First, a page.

The Midwives and Mothers in Action (MAMA) Campaign is launched!
The MAMA campaign is a collaborative effort by the National Association of Certified Professional Midwives (NACPM), Midwives Alliance of North America (MANA), Citizens for Midwifery (CfM), International Center for Traditional Childbearing (ICTC), North American Registry of Midwives (NARM), and the Midwifery Education Accreditation Council (MEAC).
This partnership is now at work to gain federal recognition of Certified Professional Midwives so that women and families will have increased access to quality, affordable maternity care in the settings of their choice. Sign up below to receive news and action alerts. We will be sending out information about the ways that you can take action for CPMs. Please consider endorsing the campaign, making a donation, and sharing your birth story on our site.
Federal recognition that enables Certified Professional Midwives to be Medicaid providers would:
- Increase the number of safe, qualified, affordable maternity care providers
- Eliminate current discriminatory policies that prevent low-income women on Medicaid from access to CPM services in their communities
- Save money and add no extra costs: women on Medicaid who choose an out-of-hospital birth with a Certified Professional Midwife would incur lower costs for Medicaid than if they had used a physician in a hospital
Increased access to Certified Professional Midwives (CPMs) can address the goals of health care reform:
- Ensure quality care for every American – CPMs provide evidence-based, prevention-oriented and health-promoting care, with more babies that are healthy, full weight and full term, and much lower rates of cesarean section and medical interventions.
- Reduce costs – The reduction in interventions, unnecessary cesarean sections, and the associated increased health status of mothers and babies under the care of CPMs would lead to a cost savings to the US health care system.
- Guarantee choice – If CPMs are included in Medicaid reimbursement or a federal insurance program, CPMs and out-of- hospital birth would be available to all women, not just those who can afford to pay out-of-pocket.
Maternity Care & Health Care Reform:
Access, Quality & Costs
Maternity care must be given priority if health care reform is to succeed:
- 4.3 million American women give birth each year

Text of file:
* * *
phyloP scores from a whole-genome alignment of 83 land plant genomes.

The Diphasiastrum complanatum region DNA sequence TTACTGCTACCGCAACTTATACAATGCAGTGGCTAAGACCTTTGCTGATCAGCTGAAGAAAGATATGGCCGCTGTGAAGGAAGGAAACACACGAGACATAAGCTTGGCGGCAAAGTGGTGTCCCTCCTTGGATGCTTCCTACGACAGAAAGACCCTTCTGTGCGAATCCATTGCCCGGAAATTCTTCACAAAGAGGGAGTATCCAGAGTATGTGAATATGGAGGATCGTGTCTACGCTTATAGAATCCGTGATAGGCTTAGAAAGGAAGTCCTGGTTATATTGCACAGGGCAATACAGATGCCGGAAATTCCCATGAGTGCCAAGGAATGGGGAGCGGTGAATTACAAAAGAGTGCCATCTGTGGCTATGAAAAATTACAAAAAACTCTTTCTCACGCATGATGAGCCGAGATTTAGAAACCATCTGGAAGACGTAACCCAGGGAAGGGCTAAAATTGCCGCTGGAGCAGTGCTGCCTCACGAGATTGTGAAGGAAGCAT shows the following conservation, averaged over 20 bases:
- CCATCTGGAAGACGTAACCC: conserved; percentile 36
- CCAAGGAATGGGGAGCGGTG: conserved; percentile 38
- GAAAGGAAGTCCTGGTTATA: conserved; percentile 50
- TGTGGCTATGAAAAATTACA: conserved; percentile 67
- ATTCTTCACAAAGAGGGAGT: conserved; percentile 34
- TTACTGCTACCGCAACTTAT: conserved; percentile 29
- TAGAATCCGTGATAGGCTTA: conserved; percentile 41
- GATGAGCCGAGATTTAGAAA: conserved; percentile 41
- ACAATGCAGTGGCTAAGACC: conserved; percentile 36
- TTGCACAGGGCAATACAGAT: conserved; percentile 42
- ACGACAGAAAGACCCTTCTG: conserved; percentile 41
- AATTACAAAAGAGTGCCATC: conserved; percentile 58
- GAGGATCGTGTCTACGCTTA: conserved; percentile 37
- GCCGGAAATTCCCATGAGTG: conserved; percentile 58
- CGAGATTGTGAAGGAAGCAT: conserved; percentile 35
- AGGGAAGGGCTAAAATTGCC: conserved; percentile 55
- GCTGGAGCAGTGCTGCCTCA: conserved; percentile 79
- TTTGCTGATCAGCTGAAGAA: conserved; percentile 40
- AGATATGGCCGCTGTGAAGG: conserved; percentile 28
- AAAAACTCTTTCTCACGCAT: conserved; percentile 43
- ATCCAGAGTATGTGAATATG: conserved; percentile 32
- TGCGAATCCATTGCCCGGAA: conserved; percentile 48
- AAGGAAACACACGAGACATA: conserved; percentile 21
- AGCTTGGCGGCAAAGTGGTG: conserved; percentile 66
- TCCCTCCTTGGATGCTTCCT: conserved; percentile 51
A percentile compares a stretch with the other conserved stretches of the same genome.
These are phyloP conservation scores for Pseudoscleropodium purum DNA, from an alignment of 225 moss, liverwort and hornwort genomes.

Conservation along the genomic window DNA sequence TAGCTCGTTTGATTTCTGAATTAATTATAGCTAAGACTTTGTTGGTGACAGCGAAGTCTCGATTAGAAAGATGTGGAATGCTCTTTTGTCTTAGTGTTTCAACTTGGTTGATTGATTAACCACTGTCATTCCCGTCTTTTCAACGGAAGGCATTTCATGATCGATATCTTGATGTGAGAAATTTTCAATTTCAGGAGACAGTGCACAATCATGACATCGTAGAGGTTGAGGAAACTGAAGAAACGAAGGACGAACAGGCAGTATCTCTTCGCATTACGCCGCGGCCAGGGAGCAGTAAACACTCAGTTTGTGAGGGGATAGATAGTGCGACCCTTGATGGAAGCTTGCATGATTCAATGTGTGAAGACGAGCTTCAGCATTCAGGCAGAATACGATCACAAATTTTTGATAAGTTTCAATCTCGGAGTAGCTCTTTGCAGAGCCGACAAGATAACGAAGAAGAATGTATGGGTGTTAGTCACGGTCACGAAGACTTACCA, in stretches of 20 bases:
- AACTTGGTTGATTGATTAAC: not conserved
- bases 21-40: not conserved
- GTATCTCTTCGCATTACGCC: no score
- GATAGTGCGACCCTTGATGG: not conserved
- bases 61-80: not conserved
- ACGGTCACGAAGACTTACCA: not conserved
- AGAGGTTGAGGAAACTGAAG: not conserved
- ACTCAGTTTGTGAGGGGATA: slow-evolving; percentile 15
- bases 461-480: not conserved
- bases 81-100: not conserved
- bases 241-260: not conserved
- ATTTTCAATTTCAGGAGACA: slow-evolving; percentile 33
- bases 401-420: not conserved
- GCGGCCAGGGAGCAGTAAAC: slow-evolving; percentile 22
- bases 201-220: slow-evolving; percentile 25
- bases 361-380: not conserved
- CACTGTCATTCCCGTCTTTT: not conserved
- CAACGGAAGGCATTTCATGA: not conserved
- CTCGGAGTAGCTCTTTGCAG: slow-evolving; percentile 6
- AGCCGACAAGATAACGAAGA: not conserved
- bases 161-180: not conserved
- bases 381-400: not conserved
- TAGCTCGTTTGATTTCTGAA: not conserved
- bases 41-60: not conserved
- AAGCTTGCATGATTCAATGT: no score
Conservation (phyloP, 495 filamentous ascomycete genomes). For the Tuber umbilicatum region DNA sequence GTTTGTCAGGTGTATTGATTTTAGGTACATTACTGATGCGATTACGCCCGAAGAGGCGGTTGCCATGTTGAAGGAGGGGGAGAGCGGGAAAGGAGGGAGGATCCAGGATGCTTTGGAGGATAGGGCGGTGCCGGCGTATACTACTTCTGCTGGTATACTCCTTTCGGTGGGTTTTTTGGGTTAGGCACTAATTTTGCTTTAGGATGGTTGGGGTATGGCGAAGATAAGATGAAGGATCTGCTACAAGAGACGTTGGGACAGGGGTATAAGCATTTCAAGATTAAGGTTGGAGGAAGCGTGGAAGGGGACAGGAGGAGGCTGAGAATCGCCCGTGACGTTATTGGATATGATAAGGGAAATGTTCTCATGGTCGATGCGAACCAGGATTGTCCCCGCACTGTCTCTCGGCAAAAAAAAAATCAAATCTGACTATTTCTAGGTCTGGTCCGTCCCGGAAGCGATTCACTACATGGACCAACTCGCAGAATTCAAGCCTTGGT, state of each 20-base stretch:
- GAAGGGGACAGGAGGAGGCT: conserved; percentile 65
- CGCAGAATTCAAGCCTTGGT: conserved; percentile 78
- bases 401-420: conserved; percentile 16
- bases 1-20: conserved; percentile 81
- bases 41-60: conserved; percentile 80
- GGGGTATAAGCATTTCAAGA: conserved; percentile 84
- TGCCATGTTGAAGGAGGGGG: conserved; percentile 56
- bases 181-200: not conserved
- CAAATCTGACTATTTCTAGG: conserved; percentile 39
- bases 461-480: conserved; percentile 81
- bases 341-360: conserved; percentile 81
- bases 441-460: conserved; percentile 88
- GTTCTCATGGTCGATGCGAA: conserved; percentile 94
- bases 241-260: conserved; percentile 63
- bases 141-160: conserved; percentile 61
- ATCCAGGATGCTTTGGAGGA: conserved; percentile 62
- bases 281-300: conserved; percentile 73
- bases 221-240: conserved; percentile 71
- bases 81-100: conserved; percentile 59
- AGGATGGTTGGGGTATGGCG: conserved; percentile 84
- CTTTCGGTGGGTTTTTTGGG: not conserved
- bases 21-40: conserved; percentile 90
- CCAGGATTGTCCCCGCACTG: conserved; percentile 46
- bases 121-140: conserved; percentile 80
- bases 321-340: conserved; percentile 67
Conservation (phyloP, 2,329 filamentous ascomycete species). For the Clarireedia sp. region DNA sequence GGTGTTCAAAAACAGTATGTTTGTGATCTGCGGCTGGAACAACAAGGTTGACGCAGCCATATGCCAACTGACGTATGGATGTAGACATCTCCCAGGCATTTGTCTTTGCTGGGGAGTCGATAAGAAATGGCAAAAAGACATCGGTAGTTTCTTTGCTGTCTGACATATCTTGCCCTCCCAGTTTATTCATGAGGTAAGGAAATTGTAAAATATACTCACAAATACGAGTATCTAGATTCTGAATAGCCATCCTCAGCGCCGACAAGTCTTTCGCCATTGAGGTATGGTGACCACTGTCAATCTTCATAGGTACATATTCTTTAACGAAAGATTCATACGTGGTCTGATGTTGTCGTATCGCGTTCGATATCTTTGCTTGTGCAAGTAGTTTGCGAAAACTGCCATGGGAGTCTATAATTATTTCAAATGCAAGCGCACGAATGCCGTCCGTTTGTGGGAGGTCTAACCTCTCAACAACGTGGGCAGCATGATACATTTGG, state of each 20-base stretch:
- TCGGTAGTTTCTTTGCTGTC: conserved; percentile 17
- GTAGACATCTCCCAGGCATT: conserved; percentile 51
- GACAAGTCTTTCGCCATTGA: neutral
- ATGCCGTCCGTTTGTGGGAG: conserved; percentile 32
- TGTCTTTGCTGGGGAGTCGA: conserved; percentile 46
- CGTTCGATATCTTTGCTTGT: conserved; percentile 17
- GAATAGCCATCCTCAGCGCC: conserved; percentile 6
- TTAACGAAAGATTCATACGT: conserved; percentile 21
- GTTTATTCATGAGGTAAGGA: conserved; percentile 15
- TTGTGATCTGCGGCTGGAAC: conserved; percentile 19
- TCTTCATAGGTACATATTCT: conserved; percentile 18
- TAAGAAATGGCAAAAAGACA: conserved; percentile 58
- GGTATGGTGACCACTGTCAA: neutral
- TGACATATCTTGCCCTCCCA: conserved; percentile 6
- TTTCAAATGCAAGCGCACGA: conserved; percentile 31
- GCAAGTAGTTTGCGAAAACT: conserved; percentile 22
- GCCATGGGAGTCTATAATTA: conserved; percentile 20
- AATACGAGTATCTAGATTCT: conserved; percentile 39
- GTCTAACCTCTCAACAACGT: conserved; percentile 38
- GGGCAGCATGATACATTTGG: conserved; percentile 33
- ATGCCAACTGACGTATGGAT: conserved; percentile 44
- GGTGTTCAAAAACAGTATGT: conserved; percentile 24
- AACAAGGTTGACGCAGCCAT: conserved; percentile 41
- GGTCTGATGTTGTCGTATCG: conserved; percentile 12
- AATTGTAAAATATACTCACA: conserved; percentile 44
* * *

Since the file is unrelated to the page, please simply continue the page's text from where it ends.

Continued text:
- 23% of all hospital discharges are related to childbearing
- Cesarean section is the most common operating room procedure in the U.S.
- Charges associated with pregnancy, delivery and newborn care are the most costly hospital condition for both Medicaid and private insurers
- The U.S. ranks behind most industrialized countries in basic indicators such as maternal and neonatal mortality
Midwives are the key to increasing access to effective maternity care:
- The American Public Health Association and the World Health Organization recommend midwives as the primary maternity care providers for the majority of women
- Nations with the lowest infant mortality employ midwives as the primary maternity care providers for the majority of women
- Mounting evidence supports the value and cost-savings potential of midwifery care
- CPMs are trained skilled credentialed attendants for out-of-hospital births
- Birth centers and planned home birth have been shown to be safe for low-risk women, with demonstrated potential to significantly reduce costs to the system
- CPMs are currently licensed in 25 states and own approximately half of the birth centers in the U.S.
The Milbank Report “Evidence-Based Maternity Care: What It Is and What It Can Achieve”
Key Findings : Midwives provide high-quality, cost-effective care – access to nationally credentialed midwives should be increased
- Policy Recommendation: “Foster broad access to safe, effective maternity care by setting adequate Medicaid and Medicare reimbursement rates for certified nurse-midwives (CNM), certified midwives (CM), and certified professional midwives”(CPM). (p. 70)
- “The low CPM study rates of intervention are benchmarks for what the majority of childbearing women and babies who are in good health might achieve.” (p. 29)
- “Projected cost savings from shifting to a system of care with midwives as primary care givers for most U.S. birthing women are considerable”. (p. 63)
Federal action is needed now to support on-going state efforts to increase access to quality maternity care and reduce costs:
- Reimburse and/or employ CPMs in publicly subsidized health care plans and services, including, but not limited to, Medicaid and Medicare, the Federal Employee Health Benefits Plan, the National Health Service Corps, and the Indian Health Service
- Establish equitable reimbursement rates within applicable federal legislation
- Mandate reimbursement for birth centers
- Expand federal resources to educate more midwives
- Implement guidelines for evidence-based practice and cost-effective care in federal health care reform initiatives
To view resources and references for the statements above click HERE.